The Spinal Research Institute has developed supplementary content for those undertaking the course in Australia.

Integrated Knowledge Translation (IKT) Guiding Principles

Website: University of British Columbia, Canada

Eight guiding principles developed by a multidisciplinary group of SCI researchers, clinicians, people with SCI, representatives from SCI community organisations, and funding agencies. The IKT Guiding Principles were developed to support SCI research that is relevant, useful, useable, and avoids tokenism.

Consumer and Community Involvement in Health Research

Online Training Course: Western Australian Health Translation Network (WAHTN)

An introduction to Consumer and Community (CCI) in health and medical research. It is designed for consumers, community members, researchers, administrators, policy makers and organisations involved in health research (approx. 30 minutes to complete)

Consumer and Community Involvement

Website: Monash Partners Academic Health Science Centre. Australia

Resources and videos for consumers and researchers about consumer and community involvement in research.

How to get involved in research and Resources for researchers about public involvement in research

Website: INVOLVE, part of the National Institute for Health Research (NIHR), United Kingdom

Resources – booklets, videos, templates, case studies – for researchers and consumers about public involvement in research.

Patient and Public Involvement and Engagement in Research

Report: The Healthcare Improvement Studies (THIS) Institute, United Kingdom

What is known and knowledge gaps of evidence base in patient and public involvement (PPI) in research. It aims to help inform THIS Institute efforts to establish and implement an effective PPI strategy.

Methods of Patient and Public Engagement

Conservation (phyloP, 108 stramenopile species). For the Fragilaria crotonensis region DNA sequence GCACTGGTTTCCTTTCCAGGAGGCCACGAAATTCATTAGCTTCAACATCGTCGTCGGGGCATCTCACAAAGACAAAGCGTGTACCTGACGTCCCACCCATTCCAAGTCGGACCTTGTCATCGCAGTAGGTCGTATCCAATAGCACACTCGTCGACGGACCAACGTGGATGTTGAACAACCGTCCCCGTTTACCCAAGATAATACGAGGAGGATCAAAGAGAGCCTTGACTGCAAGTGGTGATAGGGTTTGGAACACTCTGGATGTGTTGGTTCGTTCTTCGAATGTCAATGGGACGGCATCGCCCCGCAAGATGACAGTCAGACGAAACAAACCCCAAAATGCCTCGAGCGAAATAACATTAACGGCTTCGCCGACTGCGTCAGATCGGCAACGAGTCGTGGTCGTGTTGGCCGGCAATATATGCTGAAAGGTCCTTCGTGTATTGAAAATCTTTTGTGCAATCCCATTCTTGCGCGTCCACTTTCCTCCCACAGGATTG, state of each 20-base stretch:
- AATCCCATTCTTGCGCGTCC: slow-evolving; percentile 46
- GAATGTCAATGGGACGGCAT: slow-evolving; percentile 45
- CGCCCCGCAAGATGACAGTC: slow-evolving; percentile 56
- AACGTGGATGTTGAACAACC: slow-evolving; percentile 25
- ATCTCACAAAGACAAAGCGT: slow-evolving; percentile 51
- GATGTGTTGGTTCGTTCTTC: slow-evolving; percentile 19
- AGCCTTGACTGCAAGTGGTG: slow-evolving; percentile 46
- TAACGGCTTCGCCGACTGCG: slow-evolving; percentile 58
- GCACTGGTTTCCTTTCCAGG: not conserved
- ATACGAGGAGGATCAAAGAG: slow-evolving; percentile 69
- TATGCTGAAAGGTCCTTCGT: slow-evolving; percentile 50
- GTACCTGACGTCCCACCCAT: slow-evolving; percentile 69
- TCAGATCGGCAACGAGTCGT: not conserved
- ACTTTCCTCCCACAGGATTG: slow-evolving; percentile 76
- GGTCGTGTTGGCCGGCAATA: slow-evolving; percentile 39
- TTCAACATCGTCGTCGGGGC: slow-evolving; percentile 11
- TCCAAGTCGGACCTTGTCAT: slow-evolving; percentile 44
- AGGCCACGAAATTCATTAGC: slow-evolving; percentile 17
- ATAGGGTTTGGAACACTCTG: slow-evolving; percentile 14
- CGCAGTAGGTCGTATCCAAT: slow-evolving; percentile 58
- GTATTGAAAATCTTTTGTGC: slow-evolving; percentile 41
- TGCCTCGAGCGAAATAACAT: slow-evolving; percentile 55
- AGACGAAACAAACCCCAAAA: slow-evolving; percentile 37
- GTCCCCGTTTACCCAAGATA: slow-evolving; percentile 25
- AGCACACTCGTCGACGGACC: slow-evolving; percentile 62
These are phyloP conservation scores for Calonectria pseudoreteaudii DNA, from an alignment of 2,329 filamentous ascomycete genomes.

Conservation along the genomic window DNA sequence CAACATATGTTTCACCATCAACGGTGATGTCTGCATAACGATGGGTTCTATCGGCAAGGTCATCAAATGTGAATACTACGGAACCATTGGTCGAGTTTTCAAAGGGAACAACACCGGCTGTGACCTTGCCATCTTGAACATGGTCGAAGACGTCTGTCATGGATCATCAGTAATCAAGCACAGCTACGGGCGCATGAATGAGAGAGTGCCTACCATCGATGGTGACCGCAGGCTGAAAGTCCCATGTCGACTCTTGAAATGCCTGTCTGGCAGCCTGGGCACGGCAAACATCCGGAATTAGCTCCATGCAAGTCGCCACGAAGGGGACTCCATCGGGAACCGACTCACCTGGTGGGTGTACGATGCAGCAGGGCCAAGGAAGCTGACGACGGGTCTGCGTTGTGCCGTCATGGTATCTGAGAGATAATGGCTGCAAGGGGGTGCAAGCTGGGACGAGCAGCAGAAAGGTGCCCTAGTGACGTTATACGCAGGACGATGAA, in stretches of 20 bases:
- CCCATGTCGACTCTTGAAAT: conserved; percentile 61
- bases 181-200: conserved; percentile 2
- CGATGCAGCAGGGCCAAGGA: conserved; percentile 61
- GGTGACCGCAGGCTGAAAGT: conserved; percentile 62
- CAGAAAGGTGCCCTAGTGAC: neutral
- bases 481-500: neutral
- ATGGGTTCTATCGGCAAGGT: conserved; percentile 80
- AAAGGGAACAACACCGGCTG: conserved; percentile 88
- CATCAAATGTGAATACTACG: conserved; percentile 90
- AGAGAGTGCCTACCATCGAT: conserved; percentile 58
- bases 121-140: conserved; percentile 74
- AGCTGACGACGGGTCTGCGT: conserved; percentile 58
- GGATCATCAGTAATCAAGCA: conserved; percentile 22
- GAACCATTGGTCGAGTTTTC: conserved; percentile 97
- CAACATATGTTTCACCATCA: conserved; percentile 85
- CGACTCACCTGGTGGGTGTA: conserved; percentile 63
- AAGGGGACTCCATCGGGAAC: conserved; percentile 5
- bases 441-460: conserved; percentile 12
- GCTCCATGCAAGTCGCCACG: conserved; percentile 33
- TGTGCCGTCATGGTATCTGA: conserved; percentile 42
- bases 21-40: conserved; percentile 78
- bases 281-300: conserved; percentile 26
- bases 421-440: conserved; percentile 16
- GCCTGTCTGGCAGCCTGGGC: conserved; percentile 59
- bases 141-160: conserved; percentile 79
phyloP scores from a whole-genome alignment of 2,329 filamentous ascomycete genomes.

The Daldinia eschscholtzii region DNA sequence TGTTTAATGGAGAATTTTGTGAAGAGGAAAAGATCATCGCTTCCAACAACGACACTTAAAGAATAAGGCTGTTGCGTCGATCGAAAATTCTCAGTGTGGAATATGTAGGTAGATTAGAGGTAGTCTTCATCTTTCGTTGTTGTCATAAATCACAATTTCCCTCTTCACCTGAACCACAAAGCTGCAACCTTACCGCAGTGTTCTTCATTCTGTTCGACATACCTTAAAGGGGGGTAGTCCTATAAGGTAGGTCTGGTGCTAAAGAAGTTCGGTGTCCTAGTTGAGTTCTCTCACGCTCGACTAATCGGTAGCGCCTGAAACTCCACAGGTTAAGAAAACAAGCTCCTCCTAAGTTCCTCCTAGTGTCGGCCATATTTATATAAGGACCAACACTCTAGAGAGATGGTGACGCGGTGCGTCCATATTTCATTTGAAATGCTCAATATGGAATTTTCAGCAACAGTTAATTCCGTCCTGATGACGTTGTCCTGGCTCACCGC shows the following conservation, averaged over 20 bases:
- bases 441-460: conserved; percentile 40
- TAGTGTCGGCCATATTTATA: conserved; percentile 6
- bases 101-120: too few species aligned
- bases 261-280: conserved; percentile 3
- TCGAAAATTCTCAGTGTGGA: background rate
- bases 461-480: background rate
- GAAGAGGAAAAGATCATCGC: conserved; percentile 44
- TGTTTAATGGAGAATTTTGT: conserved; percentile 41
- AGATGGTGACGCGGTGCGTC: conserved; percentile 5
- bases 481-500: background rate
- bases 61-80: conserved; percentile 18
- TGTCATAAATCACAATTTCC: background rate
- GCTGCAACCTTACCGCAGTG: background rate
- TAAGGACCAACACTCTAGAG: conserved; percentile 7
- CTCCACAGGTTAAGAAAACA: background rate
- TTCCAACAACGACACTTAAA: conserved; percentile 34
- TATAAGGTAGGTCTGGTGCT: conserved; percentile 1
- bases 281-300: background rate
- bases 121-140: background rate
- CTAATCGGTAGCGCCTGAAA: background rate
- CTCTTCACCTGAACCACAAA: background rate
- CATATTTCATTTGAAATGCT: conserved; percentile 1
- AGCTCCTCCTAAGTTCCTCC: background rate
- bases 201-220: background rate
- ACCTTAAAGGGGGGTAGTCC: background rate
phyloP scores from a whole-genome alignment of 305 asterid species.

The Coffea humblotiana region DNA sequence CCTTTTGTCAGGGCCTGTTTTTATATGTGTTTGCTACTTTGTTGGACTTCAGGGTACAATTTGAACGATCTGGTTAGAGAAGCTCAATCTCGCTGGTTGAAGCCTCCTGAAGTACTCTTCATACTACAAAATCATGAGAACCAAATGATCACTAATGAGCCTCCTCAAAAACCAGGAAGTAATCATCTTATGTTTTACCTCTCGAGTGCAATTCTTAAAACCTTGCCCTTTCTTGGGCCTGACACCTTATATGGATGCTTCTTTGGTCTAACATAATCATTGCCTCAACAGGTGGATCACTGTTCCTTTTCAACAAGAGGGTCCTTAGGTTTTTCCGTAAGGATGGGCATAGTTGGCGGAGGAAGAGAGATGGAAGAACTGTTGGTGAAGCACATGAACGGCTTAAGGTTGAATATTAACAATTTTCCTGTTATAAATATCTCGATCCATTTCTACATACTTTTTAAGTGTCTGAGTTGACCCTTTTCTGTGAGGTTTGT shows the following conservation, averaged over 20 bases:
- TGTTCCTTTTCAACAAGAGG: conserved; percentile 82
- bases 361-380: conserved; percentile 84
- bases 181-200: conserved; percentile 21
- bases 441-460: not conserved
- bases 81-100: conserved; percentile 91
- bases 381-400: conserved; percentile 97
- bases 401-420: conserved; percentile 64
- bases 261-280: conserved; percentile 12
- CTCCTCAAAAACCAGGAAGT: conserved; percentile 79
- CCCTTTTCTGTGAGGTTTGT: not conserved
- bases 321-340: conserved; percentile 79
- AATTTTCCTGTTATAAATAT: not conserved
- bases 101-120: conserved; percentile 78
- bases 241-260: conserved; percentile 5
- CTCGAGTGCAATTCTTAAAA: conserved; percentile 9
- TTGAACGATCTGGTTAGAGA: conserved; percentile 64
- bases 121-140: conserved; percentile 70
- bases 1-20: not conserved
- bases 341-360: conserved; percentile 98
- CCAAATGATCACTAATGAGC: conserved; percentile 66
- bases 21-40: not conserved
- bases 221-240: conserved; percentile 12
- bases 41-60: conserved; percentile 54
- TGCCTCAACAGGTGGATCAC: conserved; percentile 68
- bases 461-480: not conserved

Guide: George and Fay Yee Centre for Healthcare Innovation, Canada

Active and meaningful patient and public engagement can occur at all phases and stages of the research process. It’s never too late to start engaging people with lived experience in your health research project. The guide helps decide which participatory approach to use in your engagement strategy.

Involving people with lived experience of spinal cord injury in research: a policy for consumer remuneration

Perspective Article: Kristine L. Hendry and Antonio Vecchio. Spinal Cord 61, 285-287 (2023).

This paper sets out the process undertaken by the SRI to develop a Policy for Consumer Remuneration. It addresses the rationale for creating a policy, the resources used and shares the model that defines the levels of consumer engagement and associated remuneration. The SRI Policy for Consumer Remuneration sets a standard for the SCI research field, which can serve as a model for Australia and as a template for other countries.

Comprehensive and person-centred approach in research: what is missing?

Perspective Article: Vanesa Bochkezanian and Kim D. Anderson. Spinal Cord. 60, 187-189 (2022).

This paper discusses some of the limiting factors in the implementation of a person-centred approach in spinal cord injury research, and suggests some of the steps need to implement a person-centred model in research in people with SCI.